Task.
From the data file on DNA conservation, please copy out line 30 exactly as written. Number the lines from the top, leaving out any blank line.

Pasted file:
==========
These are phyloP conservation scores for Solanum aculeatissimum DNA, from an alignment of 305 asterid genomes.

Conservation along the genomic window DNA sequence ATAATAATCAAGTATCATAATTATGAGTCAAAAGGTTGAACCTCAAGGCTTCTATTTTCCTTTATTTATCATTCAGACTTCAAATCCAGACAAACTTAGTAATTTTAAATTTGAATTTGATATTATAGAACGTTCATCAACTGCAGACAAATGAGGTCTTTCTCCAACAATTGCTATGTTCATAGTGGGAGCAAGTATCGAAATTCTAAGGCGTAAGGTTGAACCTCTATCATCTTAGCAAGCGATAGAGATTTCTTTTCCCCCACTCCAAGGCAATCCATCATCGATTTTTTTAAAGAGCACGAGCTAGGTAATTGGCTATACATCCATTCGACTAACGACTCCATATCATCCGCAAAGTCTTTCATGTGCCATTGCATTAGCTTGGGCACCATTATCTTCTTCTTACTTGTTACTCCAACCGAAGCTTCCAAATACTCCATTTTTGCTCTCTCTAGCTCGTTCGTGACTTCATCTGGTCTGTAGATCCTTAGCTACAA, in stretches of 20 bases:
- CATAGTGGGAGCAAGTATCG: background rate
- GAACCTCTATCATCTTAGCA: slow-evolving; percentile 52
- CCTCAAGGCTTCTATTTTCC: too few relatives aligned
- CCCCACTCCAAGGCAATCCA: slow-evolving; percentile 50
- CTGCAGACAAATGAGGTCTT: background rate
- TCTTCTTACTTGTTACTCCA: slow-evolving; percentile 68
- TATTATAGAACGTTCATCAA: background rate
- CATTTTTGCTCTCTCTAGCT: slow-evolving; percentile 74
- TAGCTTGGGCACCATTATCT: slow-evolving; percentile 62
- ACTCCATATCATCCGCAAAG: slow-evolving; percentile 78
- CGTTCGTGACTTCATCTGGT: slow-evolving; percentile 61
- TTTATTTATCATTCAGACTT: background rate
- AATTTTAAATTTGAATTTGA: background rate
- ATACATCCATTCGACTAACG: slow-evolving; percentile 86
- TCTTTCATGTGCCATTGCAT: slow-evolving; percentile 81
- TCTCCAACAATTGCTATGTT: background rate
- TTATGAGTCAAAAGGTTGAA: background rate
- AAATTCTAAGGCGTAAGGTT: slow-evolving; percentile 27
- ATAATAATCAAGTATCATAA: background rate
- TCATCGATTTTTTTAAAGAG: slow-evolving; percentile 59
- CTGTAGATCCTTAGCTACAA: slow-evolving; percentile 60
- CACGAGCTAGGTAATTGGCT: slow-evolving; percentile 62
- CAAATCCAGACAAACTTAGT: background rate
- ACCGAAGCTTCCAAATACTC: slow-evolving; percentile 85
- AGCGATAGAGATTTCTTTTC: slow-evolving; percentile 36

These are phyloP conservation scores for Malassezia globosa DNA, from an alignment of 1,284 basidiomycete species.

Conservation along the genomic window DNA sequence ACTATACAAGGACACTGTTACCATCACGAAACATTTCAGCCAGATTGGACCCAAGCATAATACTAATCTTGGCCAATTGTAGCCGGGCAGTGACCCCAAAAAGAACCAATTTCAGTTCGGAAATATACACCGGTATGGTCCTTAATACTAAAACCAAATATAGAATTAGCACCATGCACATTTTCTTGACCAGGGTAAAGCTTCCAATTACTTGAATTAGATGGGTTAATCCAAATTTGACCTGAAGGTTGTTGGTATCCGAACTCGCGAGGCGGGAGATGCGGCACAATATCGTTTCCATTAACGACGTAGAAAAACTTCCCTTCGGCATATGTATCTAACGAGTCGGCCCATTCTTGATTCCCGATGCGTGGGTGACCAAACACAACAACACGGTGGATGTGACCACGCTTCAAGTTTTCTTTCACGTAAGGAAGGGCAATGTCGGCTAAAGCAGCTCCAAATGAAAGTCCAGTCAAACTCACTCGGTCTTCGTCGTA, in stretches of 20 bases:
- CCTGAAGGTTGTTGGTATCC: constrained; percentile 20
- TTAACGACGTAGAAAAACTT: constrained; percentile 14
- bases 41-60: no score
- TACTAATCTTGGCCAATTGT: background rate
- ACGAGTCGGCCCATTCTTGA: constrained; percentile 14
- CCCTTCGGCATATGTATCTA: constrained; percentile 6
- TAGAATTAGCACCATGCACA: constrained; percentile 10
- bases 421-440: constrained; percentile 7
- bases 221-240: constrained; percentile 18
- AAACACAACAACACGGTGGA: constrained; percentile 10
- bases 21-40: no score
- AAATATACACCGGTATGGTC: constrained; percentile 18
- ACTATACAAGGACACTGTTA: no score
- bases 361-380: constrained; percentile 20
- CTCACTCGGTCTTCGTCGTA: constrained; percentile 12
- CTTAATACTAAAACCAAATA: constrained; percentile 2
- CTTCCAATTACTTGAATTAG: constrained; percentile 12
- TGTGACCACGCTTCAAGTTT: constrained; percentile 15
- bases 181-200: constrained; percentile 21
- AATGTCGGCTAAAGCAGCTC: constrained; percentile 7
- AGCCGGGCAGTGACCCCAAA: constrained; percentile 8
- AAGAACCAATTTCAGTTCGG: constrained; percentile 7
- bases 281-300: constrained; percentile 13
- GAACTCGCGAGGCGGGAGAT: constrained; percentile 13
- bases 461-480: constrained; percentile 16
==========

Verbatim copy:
- CCTGAAGGTTGTTGGTATCC: constrained; percentile 20